The Ford F-150 is Getting Outsold by the Toyota Prius at Auction

Electric vehicle sales are up across the country, including at wholesale auctions, where they and other hybrids are now outselling America's trucks.

Gas prices may have ticked down in the past few weeks, but they're still at record averages for most of the country. President Biden just called on Congress to suspend the gas tax, which would take the price down 18 cents per gallon for regular grade. As gas prices have risen dramatically over the last six months, buyers have been increasingly turning to fuel efficient vehicles as their next purchase, whether new or used.

According to data from ACV Auctions, an online car wholesaler, the Toyota Prius now has a bigger sell through rate than the Ford F-150 on its digital platform. Electric vehicle sales overall are up 25 percent in May compared to January at ACV.

For dealers and wholesalers, sell-through rate is key. That's the amount of units received divided by the amount of units sold. The automotive market counts 30 days so if a dealer bought 100 cars and sold 75 in a month, it would have a 75-percent sell-through rate.

Ford dealership
Ford F-150 pickup trucks are offered for sale at a dealership. Scott Olson/Getty Images

"Last year, the uptick started in March of 2021. The EV sell-through rate peaked in April 2021 at 66 percent, and there was an increase of 32 percent from January 2021-May 2021 as compared to a 25 percent increase this year," an ACV analyst told Newsweek. "However, in the first five months of 2022, we've seen a 224-percent increase in EV sales compared to the same time period last year."

Fuel efficiency is now the most important factor when purchasing a vehicle, according to a Statista Global Customer Survey. And that depends on the powertrain and whether it's gas, hybrid or electric. Safety comes in second on buyers' lists, followed by price, suitability and quality.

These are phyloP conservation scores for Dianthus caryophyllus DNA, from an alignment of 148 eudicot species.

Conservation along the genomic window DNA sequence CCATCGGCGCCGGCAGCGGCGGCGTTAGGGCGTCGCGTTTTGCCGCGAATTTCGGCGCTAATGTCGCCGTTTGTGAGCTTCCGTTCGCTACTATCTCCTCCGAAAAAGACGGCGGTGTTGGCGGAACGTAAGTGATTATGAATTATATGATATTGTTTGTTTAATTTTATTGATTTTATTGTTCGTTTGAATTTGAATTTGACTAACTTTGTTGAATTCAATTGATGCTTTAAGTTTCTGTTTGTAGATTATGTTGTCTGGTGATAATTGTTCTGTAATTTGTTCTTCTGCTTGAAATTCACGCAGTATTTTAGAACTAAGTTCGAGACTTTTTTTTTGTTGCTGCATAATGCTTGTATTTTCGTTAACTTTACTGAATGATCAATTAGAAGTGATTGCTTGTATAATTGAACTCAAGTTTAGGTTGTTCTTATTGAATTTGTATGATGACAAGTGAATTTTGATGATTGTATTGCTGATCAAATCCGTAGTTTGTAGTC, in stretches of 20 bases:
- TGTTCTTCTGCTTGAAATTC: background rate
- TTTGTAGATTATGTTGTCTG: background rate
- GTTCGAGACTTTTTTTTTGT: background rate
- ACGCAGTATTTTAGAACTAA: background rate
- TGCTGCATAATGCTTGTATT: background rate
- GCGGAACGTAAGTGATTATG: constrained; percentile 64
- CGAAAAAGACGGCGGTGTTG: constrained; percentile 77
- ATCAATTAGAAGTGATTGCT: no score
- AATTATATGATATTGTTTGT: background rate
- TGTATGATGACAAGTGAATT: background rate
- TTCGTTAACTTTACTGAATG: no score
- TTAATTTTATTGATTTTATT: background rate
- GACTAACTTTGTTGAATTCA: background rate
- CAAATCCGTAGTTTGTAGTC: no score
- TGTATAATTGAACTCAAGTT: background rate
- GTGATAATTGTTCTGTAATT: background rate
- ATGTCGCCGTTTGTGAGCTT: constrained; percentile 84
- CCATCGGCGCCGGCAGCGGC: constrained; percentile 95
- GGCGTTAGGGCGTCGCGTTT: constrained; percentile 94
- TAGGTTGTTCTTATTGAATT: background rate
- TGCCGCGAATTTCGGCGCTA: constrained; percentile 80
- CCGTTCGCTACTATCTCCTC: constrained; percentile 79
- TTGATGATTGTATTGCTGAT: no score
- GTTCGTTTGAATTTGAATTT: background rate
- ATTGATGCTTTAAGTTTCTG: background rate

"When the uptick in EV sales started in March of 2021, the average gas price was $2.89, which was a $0.31 increase from the prior month. There has been a steady increase in gas prices since the beginning of 2021," said an ACV spokesperson.

"Interestingly, December 2021 saw a slight decrease in gas prices, and EV sell-through rate was slightly below average. The only other months in this timeframe that saw a gas price decrease from the prior month were March and April of 2022, where EV sell-through rates were above average."

The market has seen some of this before. Big trucks and SUVs take a dip when gas prices go up and come back almost instantaneously. But the current market is especially volatile, considering the challenges mentioned above.

"Last year we've seen the SUV segment being more active during the spring and fall season with a moderate decline in the summer months. This year the elevated gas prices haven't affected SUV sales rates as much as one can expect. However, current macroeconomic trends represent unique market conditions," said the company's spokesperson.

Despite the trend, today's SUVs and trucks are more efficient, and therefore cheaper to own, than they used to be. That's why some analysts predict they'll be around for the long haul.

"Technology has enabled the fuel economy of vehicles of all types to improve enough over the past decade that consumers are no longer forced from SUVs to passenger cars because of high fuel prices as they were in 2008, or even 2012," AutoPacific president and chief analyst Ed Kim told Newsweek in February.

"Thanks to impressive improvements in efficiency, today's consumers enjoy a similar level of fuel economy as they did ten years ago even though they are much more likely to be driving light truck products today," said Kim. "This is a major factor behind why SUVs are here to stay; they simply don't require a big sacrifice at the pump in the way that they used to."